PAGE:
About 10 months to the 2017 General Election, I attended a training in Nairobi whose target participants were women intending to run for political seats. The women were clearly keen to learn. A huge chunk of the training focused on how to deal with the powerful Fourth Estate.
The aspiring candidates were also advised on the need to come up with a media strategy that would help them in beating their rivals.
The session sparked a lot of interest among them. However, one woman from Kajiado County struck me. She intended to contest a constituency seat as an MP. She followed the discussions and asked a few questions. Later, she drew me aside for a chat. Then, I was an editor at the Daily Nation. From our chat, I could tell she had done her research well and had engaged the people in the constituency, especially the women, well.
She stood a good chance of winning. However, one thing bothered her. A possible smear campaign and its effect on her personality. She had a family and a public image to uphold, she told me. She could not quite bring herself to dealing with a dirty campaign.
And she had what she cited as a good example to draw from, the tribulations of former Cabinet Secretary for Devolution and Planning and now Kirinyaga County Governor, Anne Waiguru. A powerful figure and CS in the Uhuru Kenyatta first administration then, Ms Waiguru resigned from government in 2015, in light of a financial scandal at the National Youth Service (NYS) - a department that was directly under her ministerial docket.
The loss of millions of public funds had elicited a lot of heat and pressure to have her resign. She finally bowed to pressure, citing the effect and toll it had taken on her health and family.
The former CS later pulled herself together, campaigned for the Kirinyaga governorship in 2017, won and alongside Kitui’s Charity Ngilu and Bomet’s Joyce Laboso (deceased), and made history as the first female governors in Kenya.
It is Ms Waiguru’s experience, including the pressure from the public, ridicule and the ‘display’ of her personal life ‘in the media’ that was coming in the way of the Kajiado woman’s intention to contest a political seat. After lengthy conversations, she decided against the idea. She could not, as she put it, ‘parade’ her life and family to the public for a political position. I was disappointed.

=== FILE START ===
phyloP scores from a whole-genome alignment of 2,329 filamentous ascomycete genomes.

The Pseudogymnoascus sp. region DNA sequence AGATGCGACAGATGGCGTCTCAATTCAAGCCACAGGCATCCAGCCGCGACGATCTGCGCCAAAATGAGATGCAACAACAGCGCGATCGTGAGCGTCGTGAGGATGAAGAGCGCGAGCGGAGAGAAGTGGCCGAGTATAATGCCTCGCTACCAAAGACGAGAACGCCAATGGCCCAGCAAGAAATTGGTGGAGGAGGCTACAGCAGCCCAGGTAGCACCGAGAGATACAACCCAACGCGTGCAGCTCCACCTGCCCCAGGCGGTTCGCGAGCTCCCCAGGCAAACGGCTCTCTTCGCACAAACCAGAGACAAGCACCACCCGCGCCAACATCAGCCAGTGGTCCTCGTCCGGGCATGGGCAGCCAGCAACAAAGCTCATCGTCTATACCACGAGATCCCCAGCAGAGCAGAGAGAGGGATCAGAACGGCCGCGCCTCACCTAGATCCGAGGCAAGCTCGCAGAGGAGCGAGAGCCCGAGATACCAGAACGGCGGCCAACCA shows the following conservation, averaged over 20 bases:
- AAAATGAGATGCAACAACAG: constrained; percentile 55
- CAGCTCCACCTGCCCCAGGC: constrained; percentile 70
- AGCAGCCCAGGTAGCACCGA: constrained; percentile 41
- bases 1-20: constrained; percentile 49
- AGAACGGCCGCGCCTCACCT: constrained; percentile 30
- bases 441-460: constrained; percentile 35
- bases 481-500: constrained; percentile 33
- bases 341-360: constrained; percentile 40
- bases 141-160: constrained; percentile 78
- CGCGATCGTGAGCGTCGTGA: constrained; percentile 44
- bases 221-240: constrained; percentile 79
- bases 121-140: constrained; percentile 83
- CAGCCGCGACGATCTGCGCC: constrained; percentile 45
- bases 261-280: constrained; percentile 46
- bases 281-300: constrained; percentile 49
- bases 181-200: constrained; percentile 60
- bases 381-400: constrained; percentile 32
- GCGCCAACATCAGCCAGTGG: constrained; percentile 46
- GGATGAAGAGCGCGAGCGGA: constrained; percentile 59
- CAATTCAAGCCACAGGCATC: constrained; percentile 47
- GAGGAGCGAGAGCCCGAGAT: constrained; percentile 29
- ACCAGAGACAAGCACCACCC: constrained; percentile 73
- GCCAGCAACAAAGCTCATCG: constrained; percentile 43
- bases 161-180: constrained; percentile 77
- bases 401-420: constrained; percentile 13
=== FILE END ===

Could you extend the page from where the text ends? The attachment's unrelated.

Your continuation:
A woman had lost an opportunity to live her dream as a political leader. Her county and the society also lost an opportunity to have additional and much-needed female leadership, considering that this gender is still the most disadvantaged not just in political leadership, but in all aspects of decision-making in Kenya.
This brings me to my point. Towards the end of 2020, there were lots of negative remarks and utterances made mostly by individual leaders, some in top positions, against affirmative action and on the need to have more women in this sector. Some of these utterances are likely to discourage women and so is the portrayal in the media of some already in leadership, ahead of the 2022 General Election. This should not be the case.
Ignore the noise
Some women are still toying with the idea of throwing their bid into the political field, which favours men. They must go ahead and make up their minds. These potential candidates must refuse to be deterred, focus on the positive and their target - the political seat - ignore the noise and make the move. They should take as their inspiration, fellow women, especially elected to the constituency seats, which they contested alongside male rivals amidst propaganda and barriers, and made it to the House.
In both Houses of Parliament, a number of women introduced critical Bills in the past year that were passed, while others are still pending. These and other women who were there, made a name and continue to build the nation from outside Parliament, should be their inspiration to join politics. In the meantime, as you hit the ground, keep attending and participating in training forums on political participation and representation.
A Happy and focused 2021!
The writer is a Consulting Editor, founder, The Woman’s Newsroom Foundation